2012 GAETC

What School Leaders Need to Know About Digital Technologies and Social Media

This page contains resources from my sessions at the Georgia Educational Technology Conference. These materials are made available under a Creative Commons 3.0 attribution-share alike license, which means that you are both allowed and encouraged to use them! Please contact me if you have any other questions about these resources.

November 8, 2012

A. Getting beyond fear

A0. Some things to take home with you today

A1. Safety, security, and fear

A2. Some old slide decks

A3. Juvenoia (David Finkelhor)

A4. Other research, writing, and thinking

A5. Pew Internet & American Life Project

A7. Miscellaneous resources

B. Leadership Luncheon

B0. Some things to take home with you today

B1. Getting started

B2. They own the issue, not you
B3. They own the solutions, not you
B6. Formal and informal messages sent by system
  • Position descriptions
  • Hiring criteria
  • Classroom walkthrough rubrics
  • Staff meeting conversations
  • Modeling by leaders
  • etc.
B7. Lack of implementation fidelity
B8. Poor technology purchasing choices
B9. Lack of models/exemplars (problem- / inquiry- / challenge-based learning resources)

B10. Building capacity

B11. Powerful learning opportunities

B12. Some guiding questions
  • What can we do to increase the cognitive complexity of students’ day-to-day work so that they are more often doing deeper thinking and learning work?
  • What can we do to better incorporate digital technologies into students’ deeper thinking and learning work in ways that are authentic, relevant, meaningful, and powerful?
  • What can we do to give students more agency and ownership of what they learn, when they learn, how they learn, and how they show what they’ve learned?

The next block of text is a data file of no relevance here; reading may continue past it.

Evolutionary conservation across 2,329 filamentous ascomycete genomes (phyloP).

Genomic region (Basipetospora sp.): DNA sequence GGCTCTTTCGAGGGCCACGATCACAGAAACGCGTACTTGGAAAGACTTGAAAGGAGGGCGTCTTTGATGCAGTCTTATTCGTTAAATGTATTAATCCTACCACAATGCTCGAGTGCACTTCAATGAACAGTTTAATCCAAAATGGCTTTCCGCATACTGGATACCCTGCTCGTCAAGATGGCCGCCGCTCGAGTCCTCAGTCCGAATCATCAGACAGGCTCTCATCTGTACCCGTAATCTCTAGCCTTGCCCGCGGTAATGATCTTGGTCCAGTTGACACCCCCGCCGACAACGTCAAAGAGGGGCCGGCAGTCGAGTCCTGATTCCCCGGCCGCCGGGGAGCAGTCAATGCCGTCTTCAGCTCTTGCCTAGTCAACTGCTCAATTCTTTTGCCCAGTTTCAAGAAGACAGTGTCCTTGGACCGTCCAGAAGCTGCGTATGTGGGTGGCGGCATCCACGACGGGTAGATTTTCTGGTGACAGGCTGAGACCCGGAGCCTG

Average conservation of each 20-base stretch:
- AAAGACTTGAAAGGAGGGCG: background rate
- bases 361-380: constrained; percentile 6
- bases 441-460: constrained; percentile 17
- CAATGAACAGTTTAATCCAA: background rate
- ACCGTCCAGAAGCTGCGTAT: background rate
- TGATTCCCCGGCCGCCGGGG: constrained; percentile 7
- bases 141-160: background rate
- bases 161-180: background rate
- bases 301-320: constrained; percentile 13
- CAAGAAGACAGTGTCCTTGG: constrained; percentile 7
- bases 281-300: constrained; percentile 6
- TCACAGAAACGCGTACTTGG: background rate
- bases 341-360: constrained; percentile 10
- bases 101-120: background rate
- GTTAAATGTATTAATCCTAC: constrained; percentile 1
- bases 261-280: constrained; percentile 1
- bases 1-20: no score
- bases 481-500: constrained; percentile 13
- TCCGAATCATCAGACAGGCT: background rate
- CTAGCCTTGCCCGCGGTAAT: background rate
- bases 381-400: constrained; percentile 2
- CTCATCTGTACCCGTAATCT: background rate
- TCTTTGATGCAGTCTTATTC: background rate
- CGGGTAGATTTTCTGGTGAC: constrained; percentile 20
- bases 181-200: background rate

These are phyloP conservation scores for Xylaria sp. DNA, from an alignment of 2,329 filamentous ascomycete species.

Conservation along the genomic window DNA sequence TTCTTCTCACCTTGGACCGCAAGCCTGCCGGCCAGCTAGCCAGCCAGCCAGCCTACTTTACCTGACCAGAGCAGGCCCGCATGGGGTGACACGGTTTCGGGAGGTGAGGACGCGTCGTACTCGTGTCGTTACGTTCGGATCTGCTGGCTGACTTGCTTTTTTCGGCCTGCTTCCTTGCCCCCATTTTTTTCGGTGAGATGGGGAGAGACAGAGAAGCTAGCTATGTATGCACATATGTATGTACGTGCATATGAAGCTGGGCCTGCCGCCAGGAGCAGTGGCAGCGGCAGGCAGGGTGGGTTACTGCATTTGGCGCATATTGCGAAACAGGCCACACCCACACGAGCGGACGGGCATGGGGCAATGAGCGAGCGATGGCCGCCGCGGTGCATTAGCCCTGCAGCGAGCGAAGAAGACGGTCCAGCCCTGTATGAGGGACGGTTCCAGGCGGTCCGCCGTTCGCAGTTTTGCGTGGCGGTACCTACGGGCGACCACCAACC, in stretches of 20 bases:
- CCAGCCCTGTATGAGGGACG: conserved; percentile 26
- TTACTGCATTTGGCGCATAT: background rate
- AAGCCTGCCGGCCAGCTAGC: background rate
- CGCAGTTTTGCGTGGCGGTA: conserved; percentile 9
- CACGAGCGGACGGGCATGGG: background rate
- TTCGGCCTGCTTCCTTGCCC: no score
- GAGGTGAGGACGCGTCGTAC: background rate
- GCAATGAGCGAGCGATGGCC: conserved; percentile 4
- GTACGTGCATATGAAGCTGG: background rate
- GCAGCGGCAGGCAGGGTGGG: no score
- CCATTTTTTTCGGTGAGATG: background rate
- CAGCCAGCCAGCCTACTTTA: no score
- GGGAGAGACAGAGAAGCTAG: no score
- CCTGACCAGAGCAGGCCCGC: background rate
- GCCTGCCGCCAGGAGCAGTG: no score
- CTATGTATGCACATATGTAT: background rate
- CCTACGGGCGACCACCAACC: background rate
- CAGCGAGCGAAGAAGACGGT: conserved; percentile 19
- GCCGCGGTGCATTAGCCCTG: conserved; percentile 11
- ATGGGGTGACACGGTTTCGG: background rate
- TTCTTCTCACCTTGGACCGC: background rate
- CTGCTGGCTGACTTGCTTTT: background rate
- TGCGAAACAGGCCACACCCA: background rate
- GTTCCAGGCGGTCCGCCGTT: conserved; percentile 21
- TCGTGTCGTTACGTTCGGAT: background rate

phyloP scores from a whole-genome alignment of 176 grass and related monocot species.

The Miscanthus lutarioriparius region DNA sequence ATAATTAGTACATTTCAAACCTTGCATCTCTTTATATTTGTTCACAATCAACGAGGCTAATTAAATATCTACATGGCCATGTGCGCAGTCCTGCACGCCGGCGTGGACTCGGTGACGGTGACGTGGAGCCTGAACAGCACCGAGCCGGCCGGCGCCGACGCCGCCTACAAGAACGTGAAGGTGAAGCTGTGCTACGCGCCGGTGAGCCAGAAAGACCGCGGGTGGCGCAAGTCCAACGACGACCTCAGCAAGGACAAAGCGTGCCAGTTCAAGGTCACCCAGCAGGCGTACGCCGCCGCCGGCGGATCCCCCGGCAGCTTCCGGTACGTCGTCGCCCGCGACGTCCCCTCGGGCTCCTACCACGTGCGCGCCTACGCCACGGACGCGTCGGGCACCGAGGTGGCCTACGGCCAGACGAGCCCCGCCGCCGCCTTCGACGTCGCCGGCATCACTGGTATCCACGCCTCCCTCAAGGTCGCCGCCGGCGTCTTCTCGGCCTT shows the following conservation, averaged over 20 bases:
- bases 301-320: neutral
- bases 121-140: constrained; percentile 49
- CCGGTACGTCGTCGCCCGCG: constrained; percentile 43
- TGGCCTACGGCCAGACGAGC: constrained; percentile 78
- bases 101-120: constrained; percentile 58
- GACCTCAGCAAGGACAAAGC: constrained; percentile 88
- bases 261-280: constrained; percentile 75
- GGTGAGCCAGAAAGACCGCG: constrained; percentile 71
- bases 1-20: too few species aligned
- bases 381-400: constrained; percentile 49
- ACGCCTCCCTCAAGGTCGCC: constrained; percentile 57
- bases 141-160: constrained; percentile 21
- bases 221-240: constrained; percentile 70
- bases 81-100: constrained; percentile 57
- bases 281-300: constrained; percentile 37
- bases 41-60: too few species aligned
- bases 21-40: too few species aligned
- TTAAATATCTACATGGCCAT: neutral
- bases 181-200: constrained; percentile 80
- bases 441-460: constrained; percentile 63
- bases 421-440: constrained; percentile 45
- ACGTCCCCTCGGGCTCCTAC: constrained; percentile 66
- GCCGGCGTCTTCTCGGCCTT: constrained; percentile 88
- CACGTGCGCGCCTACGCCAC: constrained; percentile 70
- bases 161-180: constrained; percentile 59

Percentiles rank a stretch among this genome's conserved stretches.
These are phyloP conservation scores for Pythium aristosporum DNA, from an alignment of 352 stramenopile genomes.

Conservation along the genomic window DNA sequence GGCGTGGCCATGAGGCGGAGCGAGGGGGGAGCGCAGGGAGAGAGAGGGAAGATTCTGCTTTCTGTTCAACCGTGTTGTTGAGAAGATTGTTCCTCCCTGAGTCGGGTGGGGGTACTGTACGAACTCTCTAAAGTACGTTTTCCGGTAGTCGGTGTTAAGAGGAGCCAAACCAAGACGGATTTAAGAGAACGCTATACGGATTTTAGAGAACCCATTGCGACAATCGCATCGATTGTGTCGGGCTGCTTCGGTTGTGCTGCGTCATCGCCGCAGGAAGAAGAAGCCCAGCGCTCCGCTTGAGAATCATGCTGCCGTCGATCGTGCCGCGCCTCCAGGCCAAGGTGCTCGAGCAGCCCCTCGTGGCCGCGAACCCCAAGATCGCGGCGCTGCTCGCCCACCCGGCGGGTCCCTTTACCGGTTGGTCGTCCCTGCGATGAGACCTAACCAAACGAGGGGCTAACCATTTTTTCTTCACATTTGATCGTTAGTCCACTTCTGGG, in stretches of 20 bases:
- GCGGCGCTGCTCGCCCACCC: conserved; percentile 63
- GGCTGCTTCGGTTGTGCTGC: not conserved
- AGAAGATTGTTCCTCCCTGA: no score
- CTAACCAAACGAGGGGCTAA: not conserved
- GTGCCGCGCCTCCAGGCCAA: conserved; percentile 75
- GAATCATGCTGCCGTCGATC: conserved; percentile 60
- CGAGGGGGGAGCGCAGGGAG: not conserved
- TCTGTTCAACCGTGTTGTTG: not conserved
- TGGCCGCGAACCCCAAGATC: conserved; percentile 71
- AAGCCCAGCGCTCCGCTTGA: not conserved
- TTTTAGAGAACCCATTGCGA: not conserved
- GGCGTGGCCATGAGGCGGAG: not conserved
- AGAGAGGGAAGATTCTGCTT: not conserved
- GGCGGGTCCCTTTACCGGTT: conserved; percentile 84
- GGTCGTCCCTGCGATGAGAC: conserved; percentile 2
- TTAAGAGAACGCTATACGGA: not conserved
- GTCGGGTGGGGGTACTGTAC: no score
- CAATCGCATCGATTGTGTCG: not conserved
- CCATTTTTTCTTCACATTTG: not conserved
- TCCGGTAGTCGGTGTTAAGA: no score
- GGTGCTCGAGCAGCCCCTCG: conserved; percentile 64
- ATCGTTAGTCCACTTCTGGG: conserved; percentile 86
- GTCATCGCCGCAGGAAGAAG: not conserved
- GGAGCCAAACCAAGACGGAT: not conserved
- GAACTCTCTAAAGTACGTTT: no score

• What can we do to better recognize and assess when students’ deeper thinking and learning work is (or isn’t) occurring?
  • What can we do to build the internal capacity of both individual educators and school systems to be better learners and faster change agents?
  • As we move toward more cognitively-complex, technology-suffused learning environments, how do we bring educators, board members, parents, communities, policymakers, and higher education along with us?
  • As we move toward more cognitively-complex, technology-suffused learning environments, how do we ensure that traditionally-underserved student and family populations aren’t further disadvantaged?
  • As we move toward more cognitively-complex, technology-suffused learning environments, what individual and societal mindsets – and local, state, and federal policy supports and/or barriers – need reconsideration?

B13. Closing thoughts

C. Facilitating Powerful Technology Integration in Your Classroom

C0. Some things to take home with you today

C2. Powerful learning opportunities

C3. Building capacity

C5. Problem- / Inquiry- / Challenge-based learning resources
C6. Standards you should know about

Miscellaneous Resources

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